08 November 2012

DNA Two-fer Becomes a Three-fer

I am constantly reminded about what a small world we live in and how we can all be related in more recent times as well as once we go back thousands of years. This is another example of why it is so important to trace the FAN club (Friends, Associates, Neighbors) even when it hasn't been a line of primary interest before DNA testing came along. I also suspect having access to the raw DNA data will be critical as I work on this problem.

A few months ago I wrote about a two-fer with a new DNA match at Family Tree DNA. I recently found out I have a three-fer with this same family. We haven't yet identified the third line my family members share with this other family, but there obviously is one on the "step" side of the family. I hope the diagram makes these relationships more clear.

In this case female #1 represented by the green circle (F#1 J) and female #2 represented by the orange circle (F #2 N) both had multiple partners represented by the squares. In the earlier post I discussed how Y, K, and Z match on the Ryan line. Y's Ryan line is through the mother J. Z's Ryan line is through the father K.

Y's Hurt line is through the father R. M, who is the second husband of N, has a Hurt line. So Y has matches to both partners of N and the child of N. None of these people knew each other before they matched on the Family Finder DNA test. We found this link back in August.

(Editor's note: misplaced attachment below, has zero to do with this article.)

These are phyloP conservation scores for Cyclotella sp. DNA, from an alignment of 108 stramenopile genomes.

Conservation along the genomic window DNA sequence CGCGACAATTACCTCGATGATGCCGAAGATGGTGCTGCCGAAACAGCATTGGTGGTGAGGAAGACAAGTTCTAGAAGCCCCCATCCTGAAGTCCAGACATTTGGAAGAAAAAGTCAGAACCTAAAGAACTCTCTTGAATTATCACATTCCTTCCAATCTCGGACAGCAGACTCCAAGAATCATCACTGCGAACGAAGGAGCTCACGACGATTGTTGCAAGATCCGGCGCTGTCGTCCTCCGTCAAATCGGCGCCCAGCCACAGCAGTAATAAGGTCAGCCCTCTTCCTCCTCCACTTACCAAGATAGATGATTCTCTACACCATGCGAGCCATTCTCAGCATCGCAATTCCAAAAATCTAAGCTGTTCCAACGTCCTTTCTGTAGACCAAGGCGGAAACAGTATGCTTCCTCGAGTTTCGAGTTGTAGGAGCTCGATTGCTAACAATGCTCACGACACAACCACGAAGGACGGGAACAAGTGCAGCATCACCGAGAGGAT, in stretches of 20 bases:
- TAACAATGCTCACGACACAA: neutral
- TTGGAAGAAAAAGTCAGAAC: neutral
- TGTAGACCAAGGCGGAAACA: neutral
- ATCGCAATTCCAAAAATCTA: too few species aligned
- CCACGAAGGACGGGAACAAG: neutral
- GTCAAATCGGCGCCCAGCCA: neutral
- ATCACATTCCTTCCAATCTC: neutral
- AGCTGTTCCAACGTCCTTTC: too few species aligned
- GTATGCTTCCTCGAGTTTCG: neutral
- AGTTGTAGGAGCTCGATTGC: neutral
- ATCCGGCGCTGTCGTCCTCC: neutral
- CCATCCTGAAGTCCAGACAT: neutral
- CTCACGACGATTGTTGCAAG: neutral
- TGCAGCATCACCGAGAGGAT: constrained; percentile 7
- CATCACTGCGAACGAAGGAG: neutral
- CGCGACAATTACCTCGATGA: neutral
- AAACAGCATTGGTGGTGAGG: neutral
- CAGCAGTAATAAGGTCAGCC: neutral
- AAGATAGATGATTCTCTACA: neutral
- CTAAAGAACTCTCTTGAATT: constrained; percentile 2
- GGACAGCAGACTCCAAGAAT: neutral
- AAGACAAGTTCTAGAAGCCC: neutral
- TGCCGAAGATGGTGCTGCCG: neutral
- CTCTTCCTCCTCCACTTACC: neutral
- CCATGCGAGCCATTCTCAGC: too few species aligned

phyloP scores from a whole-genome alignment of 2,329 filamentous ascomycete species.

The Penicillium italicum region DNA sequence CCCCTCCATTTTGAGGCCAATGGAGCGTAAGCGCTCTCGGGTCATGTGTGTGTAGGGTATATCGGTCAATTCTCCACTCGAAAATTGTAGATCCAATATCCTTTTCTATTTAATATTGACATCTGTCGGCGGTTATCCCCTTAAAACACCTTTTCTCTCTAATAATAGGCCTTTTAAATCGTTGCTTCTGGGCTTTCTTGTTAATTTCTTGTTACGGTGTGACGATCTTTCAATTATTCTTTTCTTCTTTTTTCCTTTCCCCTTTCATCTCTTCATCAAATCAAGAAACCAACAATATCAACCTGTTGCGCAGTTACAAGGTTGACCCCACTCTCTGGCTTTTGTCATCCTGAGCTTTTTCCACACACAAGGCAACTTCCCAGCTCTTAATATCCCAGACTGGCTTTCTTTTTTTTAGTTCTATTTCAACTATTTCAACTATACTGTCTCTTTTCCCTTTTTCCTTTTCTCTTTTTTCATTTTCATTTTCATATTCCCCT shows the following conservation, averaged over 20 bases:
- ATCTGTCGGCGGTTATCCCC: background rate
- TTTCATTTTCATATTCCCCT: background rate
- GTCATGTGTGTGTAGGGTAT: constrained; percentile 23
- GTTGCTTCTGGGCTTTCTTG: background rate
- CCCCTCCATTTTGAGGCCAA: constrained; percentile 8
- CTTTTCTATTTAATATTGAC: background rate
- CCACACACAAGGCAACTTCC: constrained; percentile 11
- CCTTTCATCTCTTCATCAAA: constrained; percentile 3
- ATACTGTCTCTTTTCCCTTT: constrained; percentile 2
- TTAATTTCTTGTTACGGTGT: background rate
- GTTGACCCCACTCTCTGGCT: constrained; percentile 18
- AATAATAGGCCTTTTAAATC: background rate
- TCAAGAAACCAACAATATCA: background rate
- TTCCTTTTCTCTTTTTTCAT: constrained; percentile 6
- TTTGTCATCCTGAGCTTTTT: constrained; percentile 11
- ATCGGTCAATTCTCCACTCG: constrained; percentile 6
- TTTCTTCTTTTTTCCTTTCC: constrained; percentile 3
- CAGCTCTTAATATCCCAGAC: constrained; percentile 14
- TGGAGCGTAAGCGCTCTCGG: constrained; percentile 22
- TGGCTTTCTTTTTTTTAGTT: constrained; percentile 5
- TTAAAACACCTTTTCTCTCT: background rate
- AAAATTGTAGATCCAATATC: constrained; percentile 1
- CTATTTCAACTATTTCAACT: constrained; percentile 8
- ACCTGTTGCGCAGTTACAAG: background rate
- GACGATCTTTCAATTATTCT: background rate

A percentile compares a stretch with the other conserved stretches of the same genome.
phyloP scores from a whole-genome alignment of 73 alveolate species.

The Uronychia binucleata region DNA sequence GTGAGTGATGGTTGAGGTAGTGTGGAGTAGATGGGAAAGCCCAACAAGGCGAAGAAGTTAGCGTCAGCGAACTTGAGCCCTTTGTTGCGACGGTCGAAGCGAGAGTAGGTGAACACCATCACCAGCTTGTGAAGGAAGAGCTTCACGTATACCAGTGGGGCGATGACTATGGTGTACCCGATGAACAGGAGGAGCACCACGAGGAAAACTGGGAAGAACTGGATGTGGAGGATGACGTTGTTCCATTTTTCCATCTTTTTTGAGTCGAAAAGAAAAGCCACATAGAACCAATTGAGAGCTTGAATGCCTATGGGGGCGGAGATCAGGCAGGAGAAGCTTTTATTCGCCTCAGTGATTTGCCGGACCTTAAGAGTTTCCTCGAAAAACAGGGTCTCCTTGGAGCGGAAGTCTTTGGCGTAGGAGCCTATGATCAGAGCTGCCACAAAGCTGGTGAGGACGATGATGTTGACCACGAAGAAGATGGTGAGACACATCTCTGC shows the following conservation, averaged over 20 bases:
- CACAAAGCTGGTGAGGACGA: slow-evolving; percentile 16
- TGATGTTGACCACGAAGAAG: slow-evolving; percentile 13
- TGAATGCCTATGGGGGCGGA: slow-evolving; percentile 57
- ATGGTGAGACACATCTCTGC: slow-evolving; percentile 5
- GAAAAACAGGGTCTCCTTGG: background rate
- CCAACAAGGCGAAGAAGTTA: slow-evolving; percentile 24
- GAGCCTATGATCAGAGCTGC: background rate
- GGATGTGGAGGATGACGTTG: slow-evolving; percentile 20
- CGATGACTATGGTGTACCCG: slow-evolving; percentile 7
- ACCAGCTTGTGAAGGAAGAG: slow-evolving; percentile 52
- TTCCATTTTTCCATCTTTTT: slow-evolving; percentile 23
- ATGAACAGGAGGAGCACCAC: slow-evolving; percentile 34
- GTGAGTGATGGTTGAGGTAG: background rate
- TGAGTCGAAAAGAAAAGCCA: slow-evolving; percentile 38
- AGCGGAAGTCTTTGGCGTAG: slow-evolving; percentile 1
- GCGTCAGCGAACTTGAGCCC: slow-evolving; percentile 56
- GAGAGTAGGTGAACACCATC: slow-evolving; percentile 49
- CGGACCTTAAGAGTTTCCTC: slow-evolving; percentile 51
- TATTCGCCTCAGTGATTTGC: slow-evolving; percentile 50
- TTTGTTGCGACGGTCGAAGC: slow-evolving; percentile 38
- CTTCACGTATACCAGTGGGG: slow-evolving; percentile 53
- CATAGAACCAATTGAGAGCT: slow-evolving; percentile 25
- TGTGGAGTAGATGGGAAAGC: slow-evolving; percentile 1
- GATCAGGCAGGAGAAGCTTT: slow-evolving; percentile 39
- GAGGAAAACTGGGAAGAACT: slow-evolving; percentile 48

X is the half-sister to Y—same mother, different father. X also shares the Ryan line through her mother J and should match Z whose Ryan line is through her father K.

But now that X's results are back we also find she is related to N. This link is likely through X's father A. Knowing about the ancestry of N may provide information about the paternal ancestry of X even though we know very little about her paternal line at this time.

To summarize:

X and Y are half-siblings

Y matches Z on the Ryan line

Y should match M on the Hurt line once M's results are back

X matches N on an unknown line likely through A

X matches Z on the Ryan line

Three groups of children related in different ways to two women and the four men those women have partnered with during the last sixty years. Wow! Is this cool or what? I suspect our blended families will result in more and more multiple links between families as we explore what we can learn from DNA testing. And none of us knew or suspected each other before DNA matched us up.

To cite this blog post:
Debbie Parker Wayne, "DNA Two-fer Becomes a Three-fer," Deb's Delvings Blog, posted 8 November 2012 (http://debsdelvings.blogspot.com/ : accessed [DATE]).

© 2012, Debbie Parker Wayne, CG, All Rights Reserved

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